We recently connected with professional services expert and influencer, Kim Tasso to talk about marketing. Tasso, the managing director of RedStarKim Ltd., is an independent management consultant specializing in the professional services sector.
In this conversation, Tasso provides clarity on the difference between marketing and sales, advice on how to build and execute a successful marketing strategy, and notes on why integration with overall company objectives is important. This is Part one of a two-part conversation with Tasso. Part two will focus on how technology is impacting marketing.
Intapp: Do professional services firms confuse the difference between marketing and selling?
Kim Tasso: Absolutely. But it’s not just in professional services. The same applies to many business-to-business environments.
It is particularly acute in professional services because the relationship between professional and client is constrained by the rules of a professional body. Often the marketers are “locked out” for confidentiality reasons.
I remember long ago a senior partner saying to me, “I know my clients. I know my targets. I talk to them regularly. I generate all the work I can service. So what value are you going to add?”
Intapp: What value does marketing add?
KT: I use a simple model showing how, in professional services, there are three critical and overlapping business development processes: marketing, selling and relationship or account management.
In large and established firms, the focus is often on developing relationships with existing clients. So, the marketing team’s contribution is around managing complex relationships with major clients and providing information and insight to support collaboration and co-creation of new solutions. In a smaller firm, the focus is often on generating awareness, leads and new business. And the fee-earners generally understand that marketing makes selling easier.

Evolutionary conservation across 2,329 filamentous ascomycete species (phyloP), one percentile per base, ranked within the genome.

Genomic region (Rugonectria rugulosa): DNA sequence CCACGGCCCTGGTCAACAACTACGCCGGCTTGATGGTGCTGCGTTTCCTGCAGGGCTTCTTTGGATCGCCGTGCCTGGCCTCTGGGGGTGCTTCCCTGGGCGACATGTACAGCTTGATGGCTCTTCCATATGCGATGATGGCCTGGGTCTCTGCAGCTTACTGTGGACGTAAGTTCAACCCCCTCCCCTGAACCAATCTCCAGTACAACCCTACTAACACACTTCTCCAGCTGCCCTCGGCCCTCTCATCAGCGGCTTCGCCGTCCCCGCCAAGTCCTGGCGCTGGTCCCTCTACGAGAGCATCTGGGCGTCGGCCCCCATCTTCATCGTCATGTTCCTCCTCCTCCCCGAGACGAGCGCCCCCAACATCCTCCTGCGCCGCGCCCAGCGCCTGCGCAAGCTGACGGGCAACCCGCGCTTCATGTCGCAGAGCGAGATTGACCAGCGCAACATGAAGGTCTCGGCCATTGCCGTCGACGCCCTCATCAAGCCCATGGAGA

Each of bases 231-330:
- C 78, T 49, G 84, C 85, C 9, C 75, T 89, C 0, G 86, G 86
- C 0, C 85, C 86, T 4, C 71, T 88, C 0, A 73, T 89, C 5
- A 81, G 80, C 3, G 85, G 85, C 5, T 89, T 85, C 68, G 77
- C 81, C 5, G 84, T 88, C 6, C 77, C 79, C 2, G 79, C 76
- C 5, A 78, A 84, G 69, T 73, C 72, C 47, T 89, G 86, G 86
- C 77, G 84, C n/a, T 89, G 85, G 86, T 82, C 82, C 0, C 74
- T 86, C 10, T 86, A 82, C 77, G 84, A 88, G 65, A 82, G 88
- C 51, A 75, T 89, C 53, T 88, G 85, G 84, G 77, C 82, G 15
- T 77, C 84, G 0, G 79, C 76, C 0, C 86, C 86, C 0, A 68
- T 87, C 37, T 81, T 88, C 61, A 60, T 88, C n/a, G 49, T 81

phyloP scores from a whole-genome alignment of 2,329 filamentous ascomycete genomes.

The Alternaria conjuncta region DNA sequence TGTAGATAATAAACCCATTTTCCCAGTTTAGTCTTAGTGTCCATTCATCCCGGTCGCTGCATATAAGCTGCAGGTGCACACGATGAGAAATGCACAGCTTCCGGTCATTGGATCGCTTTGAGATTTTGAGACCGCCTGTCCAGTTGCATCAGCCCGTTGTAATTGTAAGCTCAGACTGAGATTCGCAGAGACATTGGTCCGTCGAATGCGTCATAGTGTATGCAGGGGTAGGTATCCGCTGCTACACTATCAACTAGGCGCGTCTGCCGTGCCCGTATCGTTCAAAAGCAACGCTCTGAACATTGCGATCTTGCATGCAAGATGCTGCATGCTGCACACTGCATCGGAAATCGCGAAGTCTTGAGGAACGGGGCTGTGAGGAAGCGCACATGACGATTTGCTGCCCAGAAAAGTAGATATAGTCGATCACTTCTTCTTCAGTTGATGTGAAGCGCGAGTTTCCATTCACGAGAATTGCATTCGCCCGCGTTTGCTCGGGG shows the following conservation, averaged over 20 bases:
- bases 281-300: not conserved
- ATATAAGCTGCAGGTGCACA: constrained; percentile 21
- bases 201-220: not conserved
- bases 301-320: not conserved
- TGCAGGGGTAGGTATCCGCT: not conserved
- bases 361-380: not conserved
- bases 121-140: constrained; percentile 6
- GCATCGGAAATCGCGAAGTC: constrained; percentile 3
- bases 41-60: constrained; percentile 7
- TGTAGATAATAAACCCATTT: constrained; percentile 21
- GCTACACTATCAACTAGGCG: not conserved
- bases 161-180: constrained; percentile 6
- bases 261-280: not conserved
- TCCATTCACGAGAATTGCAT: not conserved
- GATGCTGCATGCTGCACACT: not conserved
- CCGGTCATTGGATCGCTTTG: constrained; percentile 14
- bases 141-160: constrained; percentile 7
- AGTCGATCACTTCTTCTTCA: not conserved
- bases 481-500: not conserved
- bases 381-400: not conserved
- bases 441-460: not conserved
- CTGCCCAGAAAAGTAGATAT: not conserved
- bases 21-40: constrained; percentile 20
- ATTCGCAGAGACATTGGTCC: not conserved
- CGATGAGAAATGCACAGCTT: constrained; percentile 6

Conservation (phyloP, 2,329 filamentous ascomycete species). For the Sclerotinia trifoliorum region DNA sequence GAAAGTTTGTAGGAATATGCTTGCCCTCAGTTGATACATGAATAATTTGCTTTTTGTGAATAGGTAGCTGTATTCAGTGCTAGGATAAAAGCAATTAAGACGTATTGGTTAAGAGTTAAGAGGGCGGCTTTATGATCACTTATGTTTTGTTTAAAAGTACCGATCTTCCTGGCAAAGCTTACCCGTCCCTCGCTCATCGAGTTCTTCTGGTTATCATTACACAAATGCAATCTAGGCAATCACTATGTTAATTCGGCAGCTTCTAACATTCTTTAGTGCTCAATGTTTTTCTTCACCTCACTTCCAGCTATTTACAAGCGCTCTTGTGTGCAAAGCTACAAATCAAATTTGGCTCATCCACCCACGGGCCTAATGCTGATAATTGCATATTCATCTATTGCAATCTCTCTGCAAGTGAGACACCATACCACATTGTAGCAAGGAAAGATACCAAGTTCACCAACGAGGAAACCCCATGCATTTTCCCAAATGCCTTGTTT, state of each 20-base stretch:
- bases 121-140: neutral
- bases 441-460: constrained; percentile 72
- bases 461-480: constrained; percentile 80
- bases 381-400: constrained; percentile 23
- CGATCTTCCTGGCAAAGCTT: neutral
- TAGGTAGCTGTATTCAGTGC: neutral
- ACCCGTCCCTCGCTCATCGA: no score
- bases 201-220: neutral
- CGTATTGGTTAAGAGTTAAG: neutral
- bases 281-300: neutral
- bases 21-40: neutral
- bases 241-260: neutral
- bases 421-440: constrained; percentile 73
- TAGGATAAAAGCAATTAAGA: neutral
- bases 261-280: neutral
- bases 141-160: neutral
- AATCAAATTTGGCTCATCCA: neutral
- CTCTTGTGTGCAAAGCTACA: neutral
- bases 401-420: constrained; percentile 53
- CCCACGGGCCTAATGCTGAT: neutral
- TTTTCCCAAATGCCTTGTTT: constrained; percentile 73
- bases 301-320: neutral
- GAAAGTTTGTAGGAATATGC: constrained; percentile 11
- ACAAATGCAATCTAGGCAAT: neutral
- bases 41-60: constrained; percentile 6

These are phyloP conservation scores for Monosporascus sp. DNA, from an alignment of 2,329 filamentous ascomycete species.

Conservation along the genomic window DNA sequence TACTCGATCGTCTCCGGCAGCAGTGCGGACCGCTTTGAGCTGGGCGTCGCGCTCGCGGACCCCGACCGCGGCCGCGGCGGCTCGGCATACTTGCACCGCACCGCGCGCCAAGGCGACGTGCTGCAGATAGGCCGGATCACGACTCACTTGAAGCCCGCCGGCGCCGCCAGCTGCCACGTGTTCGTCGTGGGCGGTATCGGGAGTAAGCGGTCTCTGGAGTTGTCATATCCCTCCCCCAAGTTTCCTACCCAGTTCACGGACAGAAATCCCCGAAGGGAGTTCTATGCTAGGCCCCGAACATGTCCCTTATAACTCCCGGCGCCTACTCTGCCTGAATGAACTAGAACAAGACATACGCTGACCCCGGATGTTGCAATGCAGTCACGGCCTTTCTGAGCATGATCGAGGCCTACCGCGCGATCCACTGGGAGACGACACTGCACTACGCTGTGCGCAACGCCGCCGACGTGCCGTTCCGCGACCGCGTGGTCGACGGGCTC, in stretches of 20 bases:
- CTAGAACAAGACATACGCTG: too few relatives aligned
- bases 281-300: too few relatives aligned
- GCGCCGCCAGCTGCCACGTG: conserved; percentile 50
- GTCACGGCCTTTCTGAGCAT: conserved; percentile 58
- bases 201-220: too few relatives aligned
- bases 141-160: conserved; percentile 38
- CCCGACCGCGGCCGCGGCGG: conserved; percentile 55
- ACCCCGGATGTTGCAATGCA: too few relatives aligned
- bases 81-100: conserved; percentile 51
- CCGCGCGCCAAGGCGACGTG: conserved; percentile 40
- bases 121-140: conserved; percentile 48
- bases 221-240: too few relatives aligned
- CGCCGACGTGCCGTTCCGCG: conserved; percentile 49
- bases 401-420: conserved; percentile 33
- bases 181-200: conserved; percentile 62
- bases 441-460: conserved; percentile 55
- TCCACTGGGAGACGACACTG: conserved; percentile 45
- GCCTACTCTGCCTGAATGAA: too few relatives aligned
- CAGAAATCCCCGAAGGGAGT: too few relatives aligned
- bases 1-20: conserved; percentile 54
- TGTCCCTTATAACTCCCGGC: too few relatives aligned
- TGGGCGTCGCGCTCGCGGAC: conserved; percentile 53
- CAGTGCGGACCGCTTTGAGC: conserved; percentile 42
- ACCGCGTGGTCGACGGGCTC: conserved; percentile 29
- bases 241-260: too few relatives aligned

Intapp: What are the hallmarks of a successful marketing program in the professional services space?
KT: In some respects, professional service firms are more client-centric than other organizations. Every partner, associate and other professional has daily contact with clients.
However, one of the most important things for a successful marketing program is real clarity about the target market. That entails identifying sectors, locations, size, types of businesses, and actual buyers. So, segmentation would be high on my list.
I also think it is important to have clear goals. This manages expectations, enables measurement of progress, and guides the selection of appropriate strategies.
The final element is integration – from business goals to marketing objectives, from planning to execution, from the marketing professionals to the fee-earners, and from profile raising to lead generation to conversion.
Intapp: You like to keep things simple when developing a marketing strategy. What does that mean?
KT: I use a simple process to guide the development of a marketing strategy:
Where are we now?
- This involves a marketing audit with systematic analysis of internal and external information
Where do we want to be?
- This requires clarity on what we want to achieve in terms of fees, profits, clients, cases/projects, and reputation